Christian leaders ask President, PM to ensure bail for elderly Fr Swamy

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Members of United Christian Forum stage a silent protest on November 17 in Belagavi town in Karnataka seeking immediate release of jailed Jesuit Father Stan Swamy.

Christian leaders have urged the Indian president and Prime Minister to help release of Father Stan Swamy on bail. The 84-year-old Jesuit priest, who is under detention since October 8, wrote to a colleague, saying his deteriorating health has rendered him unable to eat or drink, without help from jail inmates.

A delegation led by Belgaum Bishop Derek Fernandes handed over separate memoranda addressed to President Ram Nath Kovind and Prime Minister Narendra Modi to the deputy commissioner of Belagavi district in the southern state of Karnataka on November 17.

The Christian leaders sought the Indian leaders’ intervention for the release of the elderly Father Stan Swamy. The NIA arrested the octogenarian priest on October 8 on alleged sedition charges and having links with a banned Maoist group. Fr Swamy has been in jail since then, and been denied bail twice.

“We want immediate release of Father Stan Swamy on bail. His health is deteriorating because of his advanced age,” the Christian leaders said.

On Tuesday, more than 200 people, under the banner of the United Christian Forum, staged a silent demonstration in Belagavi town, before handing over the memoranda to the district official.

“We are pained, and we are concerned of his health. Father Swamy, in a letter to one of his colleagues (priest) stated that he needed help from others for eating, drinking, and carrying out other personal needs,” Bishop Fernandes told UCA News on Wednesday.

Fr Swamy begged for straw, but court didn’t respond

The court has not yet responded to Father Swamy’s November 6 application to allow him to use a sipper and straw, as he could not consume liquids naturally because of Parkinson’s disease. The court has posted its next hearing for November 26.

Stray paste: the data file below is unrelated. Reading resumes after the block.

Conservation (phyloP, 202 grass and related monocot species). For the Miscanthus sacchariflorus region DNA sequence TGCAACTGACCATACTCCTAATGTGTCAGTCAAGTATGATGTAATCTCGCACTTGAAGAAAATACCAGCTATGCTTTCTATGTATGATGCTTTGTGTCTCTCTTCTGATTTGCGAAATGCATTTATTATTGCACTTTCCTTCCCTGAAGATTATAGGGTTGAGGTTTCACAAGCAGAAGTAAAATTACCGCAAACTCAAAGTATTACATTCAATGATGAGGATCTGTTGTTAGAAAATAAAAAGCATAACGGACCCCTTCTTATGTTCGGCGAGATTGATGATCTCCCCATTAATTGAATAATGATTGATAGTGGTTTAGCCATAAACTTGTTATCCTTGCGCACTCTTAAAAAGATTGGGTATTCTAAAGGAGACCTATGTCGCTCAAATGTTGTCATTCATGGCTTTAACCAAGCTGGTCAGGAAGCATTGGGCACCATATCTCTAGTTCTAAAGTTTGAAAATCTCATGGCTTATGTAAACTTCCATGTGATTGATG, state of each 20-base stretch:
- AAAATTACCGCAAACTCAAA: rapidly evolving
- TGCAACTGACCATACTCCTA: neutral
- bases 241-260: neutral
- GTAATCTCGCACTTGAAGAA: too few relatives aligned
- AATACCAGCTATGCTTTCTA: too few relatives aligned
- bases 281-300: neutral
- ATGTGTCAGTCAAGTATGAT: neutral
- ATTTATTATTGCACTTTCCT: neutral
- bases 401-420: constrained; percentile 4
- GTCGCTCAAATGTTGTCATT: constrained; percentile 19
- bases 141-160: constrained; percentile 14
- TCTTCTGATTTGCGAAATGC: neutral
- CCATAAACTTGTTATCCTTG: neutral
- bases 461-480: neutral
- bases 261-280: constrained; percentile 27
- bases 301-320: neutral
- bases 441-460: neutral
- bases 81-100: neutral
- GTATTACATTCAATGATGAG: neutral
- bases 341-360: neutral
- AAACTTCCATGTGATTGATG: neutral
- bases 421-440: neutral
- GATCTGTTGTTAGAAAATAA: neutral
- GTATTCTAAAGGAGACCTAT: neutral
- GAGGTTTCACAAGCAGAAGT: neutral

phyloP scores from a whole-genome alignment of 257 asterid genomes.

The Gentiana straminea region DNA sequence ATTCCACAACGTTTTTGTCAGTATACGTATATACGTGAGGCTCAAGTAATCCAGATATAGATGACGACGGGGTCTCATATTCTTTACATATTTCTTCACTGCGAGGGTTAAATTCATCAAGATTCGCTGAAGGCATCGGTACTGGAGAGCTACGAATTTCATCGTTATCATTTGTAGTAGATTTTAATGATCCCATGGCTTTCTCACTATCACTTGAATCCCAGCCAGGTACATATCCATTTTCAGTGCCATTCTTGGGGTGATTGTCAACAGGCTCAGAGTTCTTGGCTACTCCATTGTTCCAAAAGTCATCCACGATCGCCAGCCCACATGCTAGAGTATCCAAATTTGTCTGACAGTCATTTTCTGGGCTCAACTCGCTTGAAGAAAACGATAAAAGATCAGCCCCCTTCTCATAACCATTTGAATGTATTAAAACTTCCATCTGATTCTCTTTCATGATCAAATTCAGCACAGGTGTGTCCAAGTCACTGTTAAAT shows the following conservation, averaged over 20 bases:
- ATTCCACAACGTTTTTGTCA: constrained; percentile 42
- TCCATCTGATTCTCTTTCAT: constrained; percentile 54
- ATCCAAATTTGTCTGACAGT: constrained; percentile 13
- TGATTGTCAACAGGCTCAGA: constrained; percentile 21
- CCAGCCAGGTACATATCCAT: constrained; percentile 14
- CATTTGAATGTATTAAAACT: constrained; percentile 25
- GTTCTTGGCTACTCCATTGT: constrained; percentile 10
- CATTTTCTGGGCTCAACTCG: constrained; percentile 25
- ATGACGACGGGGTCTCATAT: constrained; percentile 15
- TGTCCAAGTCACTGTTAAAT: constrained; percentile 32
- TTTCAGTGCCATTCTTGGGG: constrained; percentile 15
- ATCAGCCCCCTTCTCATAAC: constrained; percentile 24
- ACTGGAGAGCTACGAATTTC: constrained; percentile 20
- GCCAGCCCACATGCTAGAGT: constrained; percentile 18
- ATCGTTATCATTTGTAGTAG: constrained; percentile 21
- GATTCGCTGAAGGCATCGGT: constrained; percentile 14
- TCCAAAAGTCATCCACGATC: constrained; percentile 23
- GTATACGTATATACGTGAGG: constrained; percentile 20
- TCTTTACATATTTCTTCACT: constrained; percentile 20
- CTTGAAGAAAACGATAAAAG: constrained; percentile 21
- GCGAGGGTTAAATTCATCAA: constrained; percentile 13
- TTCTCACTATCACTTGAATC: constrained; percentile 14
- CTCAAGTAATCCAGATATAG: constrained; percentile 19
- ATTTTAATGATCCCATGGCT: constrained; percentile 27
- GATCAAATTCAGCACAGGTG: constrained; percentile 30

In the letter to his Jesuit colleague, the priest said he lives in a cell of about 13 feet x 8 feet. Two more inmates are with him in the same room.

“It has a small bathroom and a toilet with an Indian commode. Fortunately, I got a western commode chair. People arrested on the same charges, Varavara Rao, Vernon Gonsalves and Arun Ferreira, are in another cell,” the letter said.

“During the day, when cells and barracks are opened, we meet each other. From 5.30pm to 6am, and from noon to 3pm, I get locked up in my cell, with two inmates,” Father Swamy wrote.

“Arun assists me to have my breakfast and lunch. Vernon helps me with the bath. My two roommates help out during supper in washing my clothes and giving massage to my knee joints.”

“My roommates are from very poor families. Please remember my inmates and my colleagues in your prayers. Despite all odds, humanity is bubbling in Taloja prison in Maharashtra state,” the letter said.

‘Don’t drop charges’

The priest was among the 16 social activists and lawyers whom the NIA arrested under the stringent Unlawful Activities Prevention Act.

The case linked them to a violent incident in Bhima-Koregaon, a town in Maharashtra, on January 1, 2018. One person died and several others suffer injuries in the incident.

His Jesuit colleague Father Seby Pereira said Swamy was already suffering from age-related issues and many other diseases including Parkinson.

The Christian leaders said, “Although we know that Father Swamy is innocent, we are not asking to drop his case.”

“We are only seeking bail on health grounds. We know he has not committed any crime. But we are not asking to drop all charges. Let the probe agency continue its probe. We want him released on bail, so that we can take care of his health,” Father Pereira said.

All the arrested activists have questioned the policies of the pro-Hindu Bharatiya Janata Party (BJP) government in India.

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